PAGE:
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Discussion Starter · #21 ·
The rust pitting/cancer is probably the worst I have ever seen. Looks like it almost ate it's way through the barrel where the chamber enters the receiver. Looks dangerous to me. Might not be though, I'm no metallurgy expert.
Where the chamber enters the receiver is almost not affected at all I don't know what you are seeing there. the worst looking part of the barrel is just past the gas ports and as bad as it looks and that is the deepest pit the depth of the pit is actually no deeper than the thickness of a business card. Before I cleaned it up I thought that area might go through. but it ended up being alot shallower than I thought it was. This is definitely the worst looking gun I have ever had the pleasure of making usable again. Before this the worst one I cleaned up was my 870 I bought that had been buried underground.
 

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Consider Duracoat. It’s applied from a spray can and doesn’t need to be baked on like Cera-Coat which is usually done by gunsmiths which you’ll have find one in your area and ask what they would charge. Duracoat cost about $60.00 per spray can. There is also Aluma-Hyde 2 from Brownells for about $18.00 per spray can. All of these are epoxy paints.

I was going to suggest buying a replacement barrel, but after looking online, you probably wouldn’t want to pay what 1100 barrels are selling for anywhere from $260-$400. Some Remington stuff got really expensively priced after they filled for bankruptcy and people were speculating that they would be completely out of business. Now that Remington was bought, the prices mite come back down.

If you need some internal parts such as trigger/hammer components if those parts became unreliable because of the heavy rust, look online at Numrich, www.gunpartscorp.com who have in stock new and used trigger group parts. The reason I bring this up is that the 1100 is a semi-auto shotgun and it could full auto slam fire if any trigger group components such as the sear or disconnector are not in spec do to the rust. I once saw a 1100 go full auto slam fire do to a faulty disconnector. The cartridge it slam fired on ruptured the brass base which blew the bolt back before it fully lock in battery. Debris from the ruptured cartridge peppered the guys right hand, but he was lucky to be waring leather winter gloves. I’m not trying to scare you, but it’s something you have to consider do the condition of your shotgun.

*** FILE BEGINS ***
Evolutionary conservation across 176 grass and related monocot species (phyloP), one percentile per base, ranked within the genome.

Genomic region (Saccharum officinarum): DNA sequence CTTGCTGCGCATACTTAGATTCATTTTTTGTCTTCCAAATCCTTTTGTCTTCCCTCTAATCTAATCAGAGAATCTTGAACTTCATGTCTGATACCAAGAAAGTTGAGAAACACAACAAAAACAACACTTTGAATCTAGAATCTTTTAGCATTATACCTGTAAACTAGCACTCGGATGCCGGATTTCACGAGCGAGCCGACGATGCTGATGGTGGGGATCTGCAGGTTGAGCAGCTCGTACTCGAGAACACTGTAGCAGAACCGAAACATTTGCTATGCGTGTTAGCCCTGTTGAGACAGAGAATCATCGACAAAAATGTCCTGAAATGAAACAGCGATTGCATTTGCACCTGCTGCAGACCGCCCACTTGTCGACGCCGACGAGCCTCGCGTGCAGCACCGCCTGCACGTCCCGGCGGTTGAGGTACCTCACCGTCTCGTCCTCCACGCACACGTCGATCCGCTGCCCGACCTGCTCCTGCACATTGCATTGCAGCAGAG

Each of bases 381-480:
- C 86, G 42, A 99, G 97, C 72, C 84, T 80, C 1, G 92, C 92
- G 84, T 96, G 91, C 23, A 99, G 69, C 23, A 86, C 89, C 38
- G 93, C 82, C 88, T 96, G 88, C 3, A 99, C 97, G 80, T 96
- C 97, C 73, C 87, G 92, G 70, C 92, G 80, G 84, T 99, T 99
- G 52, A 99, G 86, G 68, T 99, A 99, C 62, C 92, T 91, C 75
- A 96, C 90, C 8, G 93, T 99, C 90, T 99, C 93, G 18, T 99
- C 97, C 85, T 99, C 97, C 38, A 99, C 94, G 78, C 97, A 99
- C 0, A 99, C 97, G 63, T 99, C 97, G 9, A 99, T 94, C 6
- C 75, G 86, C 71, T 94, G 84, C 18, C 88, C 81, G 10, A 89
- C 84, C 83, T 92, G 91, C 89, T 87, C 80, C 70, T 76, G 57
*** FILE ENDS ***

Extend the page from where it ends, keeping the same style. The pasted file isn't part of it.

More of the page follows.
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Discussion Starter · #23 ·
Consider Duracoat. It’s applied from a spray can and doesn’t need to be baked on like Cera-Coat which is usually done by gunsmiths which you’ll have find one in your area and ask what they would charge. Duracoat cost about $60.00 per spray can. There is also Aluma-Hyde 2 from Brownells for about $18.00 per spray can. All of these are epoxy paints.

I was going to suggest buying a replacement barrel, but after looking online, you probably wouldn’t want to pay what 1100 barrels are selling for anywhere from $260-$400. Some Remington stuff got really expensively priced after they filled for bankruptcy and people were speculating that they would be completely out of business. Now that Remington was bought, the prices mite come back down.

If you need some internal parts such as trigger/hammer components if those parts became unreliable because of the heavy rust, look online at Numrich, www.gunpartscorp.com who have in stock new and used trigger group parts. The reason I bring this up is that the 1100 is a semi-auto shotgun and it could full auto slam fire if any trigger group components such as the sear or disconnector are not in spec do to the rust. I once saw a 1100 go full auto slam fire do to a faulty disconnector. The cartridge it slam fired on ruptured the brass base which blew the bolt back before it fully lock in battery. Debris from the ruptured cartridge peppered the guys right hand, but he was lucky to be waring leather winter gloves. I’m not trying to scare you, but it’s something you have to consider do the condition of your shotgun.
Thanks for all the help and suggestions I have at this point shot around 150 rounds through it. heavy and light loads steel and lead and I did fully disassemble every piece clean lubricate and inspect it before reassembling it. I also had to find an action spring that would work considering sage hadn't made this shotgun for the fbi and border patrol since the 80s I was able to have a conversation with the owner of sage and they actually had the springs custom made for the gun. I bought several springs and what actually worked was a beretta xtenda spring. I may end up getting another barrel for it as I plan to use this gun for skeet and the current barrel choke may be to open for that.
 
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